Sinn Fein majority: 261; electorate 65,770; votes cast: 92.4%
came at a time of increased militant republican activity. In October
1954 the IRA had attempted a raid on Omagh Barracks in order to capture
weapons for their planned Operation Harvest. The raid was a failure and
led to the capture of eight IRA members. One of those captured and
imprisoned for his part in the raid was Philip Clarke. Clarke was
subsequently selected to represent Sinn Fein in Fermangh & South Tyrone.
Unopposed on the nationalist side, Clarke topped the poll in one of the closest races of the election. Only 261 votes separated Clarke from his Unionist rival, a fact that when compared with previous elections indicate a possible level of discomfort on the part of some nationalist voters in electing a convicted IRA member. Clarke was subsequently declared ineligible due to his imprisonment and on the October 25, the Unionist runner-up Col. Robert Grosvenor was declared elected without a by-election.
Clarke was one of two Sinn Fein candidates elected in 1951, the other being Thomas Mitchell in Mid-Ulster. This was the first time since 1918 that any Sinn Féin candidate had been elected to Westminster.
Nationalist majority: 2,635 electorate 67,219; votes cast: 93.4%
In the highest
turn-out of the election, Healy managed to slightly increase his
majority over his Unionist rival. Healy, who had previously been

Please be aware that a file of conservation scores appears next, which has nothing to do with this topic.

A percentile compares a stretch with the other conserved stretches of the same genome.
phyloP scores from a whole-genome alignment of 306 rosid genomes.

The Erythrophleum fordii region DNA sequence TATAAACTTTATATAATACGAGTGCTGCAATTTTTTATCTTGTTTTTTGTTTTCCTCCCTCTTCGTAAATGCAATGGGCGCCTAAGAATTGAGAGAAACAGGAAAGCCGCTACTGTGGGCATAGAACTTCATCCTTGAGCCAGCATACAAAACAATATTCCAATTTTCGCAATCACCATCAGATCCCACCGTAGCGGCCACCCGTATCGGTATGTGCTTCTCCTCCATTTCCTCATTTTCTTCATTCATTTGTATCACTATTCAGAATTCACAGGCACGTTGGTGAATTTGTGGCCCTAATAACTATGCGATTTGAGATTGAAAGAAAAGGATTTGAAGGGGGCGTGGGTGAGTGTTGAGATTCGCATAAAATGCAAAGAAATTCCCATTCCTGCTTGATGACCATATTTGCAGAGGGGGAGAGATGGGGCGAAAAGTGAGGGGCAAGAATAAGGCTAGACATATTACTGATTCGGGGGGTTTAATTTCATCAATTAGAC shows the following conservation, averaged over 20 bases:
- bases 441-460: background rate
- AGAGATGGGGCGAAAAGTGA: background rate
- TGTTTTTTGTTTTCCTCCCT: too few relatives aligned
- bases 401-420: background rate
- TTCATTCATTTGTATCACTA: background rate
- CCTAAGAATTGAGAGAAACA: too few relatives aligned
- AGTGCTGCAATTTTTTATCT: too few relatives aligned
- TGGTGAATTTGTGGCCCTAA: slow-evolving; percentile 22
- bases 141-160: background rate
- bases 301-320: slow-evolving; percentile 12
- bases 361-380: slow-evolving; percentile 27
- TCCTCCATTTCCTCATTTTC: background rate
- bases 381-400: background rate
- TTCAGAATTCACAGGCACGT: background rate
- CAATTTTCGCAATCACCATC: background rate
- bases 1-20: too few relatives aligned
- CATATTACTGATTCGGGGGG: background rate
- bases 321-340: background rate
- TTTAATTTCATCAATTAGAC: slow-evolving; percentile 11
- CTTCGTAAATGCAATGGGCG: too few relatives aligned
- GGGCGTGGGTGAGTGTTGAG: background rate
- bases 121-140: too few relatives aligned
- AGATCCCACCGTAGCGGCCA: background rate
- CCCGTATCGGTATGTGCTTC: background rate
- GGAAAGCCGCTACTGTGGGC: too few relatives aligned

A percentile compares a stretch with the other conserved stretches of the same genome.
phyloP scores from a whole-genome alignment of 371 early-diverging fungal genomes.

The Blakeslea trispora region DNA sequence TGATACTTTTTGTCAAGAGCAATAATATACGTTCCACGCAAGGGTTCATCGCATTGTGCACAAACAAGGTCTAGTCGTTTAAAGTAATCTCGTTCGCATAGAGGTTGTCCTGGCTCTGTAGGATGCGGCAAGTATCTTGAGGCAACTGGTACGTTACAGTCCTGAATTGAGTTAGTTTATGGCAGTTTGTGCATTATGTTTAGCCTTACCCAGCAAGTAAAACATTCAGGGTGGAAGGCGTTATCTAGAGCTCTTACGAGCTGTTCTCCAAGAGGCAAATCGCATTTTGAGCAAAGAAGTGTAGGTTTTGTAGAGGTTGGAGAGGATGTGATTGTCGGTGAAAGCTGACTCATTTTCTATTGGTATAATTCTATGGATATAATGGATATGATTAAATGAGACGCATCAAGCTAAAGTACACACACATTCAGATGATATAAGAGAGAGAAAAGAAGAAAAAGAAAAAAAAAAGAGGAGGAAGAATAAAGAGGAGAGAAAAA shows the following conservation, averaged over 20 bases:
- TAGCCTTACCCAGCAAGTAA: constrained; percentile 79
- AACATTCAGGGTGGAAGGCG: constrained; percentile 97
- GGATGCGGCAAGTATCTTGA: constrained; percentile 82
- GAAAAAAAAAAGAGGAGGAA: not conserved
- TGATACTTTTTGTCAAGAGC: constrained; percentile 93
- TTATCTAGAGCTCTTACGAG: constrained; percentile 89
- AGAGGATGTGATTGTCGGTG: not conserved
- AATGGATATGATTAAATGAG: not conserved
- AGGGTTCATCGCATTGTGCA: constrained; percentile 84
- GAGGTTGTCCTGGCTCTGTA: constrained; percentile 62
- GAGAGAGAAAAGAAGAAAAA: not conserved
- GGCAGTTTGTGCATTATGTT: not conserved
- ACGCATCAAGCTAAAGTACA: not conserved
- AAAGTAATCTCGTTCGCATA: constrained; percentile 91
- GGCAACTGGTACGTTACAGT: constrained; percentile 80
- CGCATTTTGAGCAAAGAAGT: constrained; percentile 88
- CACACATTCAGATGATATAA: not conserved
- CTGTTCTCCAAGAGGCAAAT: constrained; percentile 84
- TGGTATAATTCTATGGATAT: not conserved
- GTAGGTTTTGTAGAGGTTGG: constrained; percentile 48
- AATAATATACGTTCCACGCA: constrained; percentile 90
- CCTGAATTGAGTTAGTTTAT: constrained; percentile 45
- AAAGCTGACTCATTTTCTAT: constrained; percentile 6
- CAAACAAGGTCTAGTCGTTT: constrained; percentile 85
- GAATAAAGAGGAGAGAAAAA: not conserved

elected on an abstentionist ticket, would ultimately take up his seat
at Westminster in 1952.
Patterson would later stand unsuccessfully as an Independent Unionist for the Northern Ireland House of Commons in the 1968 Lisnaskea by-election.
Nationalist majority: 2,311 electorate 67,424; votes cast: 92.1%
This was the
first election fought in the new Fermanagh & South Tyrone constituency
and was the closest results of the 1950 general election in Northern
Ireland. Recording the highest turnout of the election, the result was a
narrow win for the veteran Nationalist Cahir Healy. This election saw the
elimination of the two-seat constituency which was replaced by Fermanagh &
South Tyrone and Mid-Ulster. This was one of two seats won by the
Nationalists in 1950; the other being the neighbouring Mid-Ulster.
Healy had an interesting electoral history previously representing the two-seat Fermanagh and Tyrone constituency between 1922-1924 and then again between 1931-1935. At the time of the election Healy was also a member of the Northern Ireland House of Commons representing Fermanagh South, and continued to serve in that capacity until 1968, by which time he had become the Father of the House.
Results from 1950 to 1970 for each seat: East Belfast | North Belfast | South Belfast | West Belfast | North Antrim | South Antrim | Armagh | North Down | South Down | Fermanagh and South Tyrone | Londonderry | Mid Ulster
Other sites based at ARK: ORB (Online Research Bank) | CAIN (Conflict Archive on the INternet) | Northern Ireland Life and Times Survey
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Conal Kelly, 1 June 2007.
Disclaimer:© Nicholas Whyte 1998-2004 Last Updated on Wednesday, 12-Jan-2005 12:12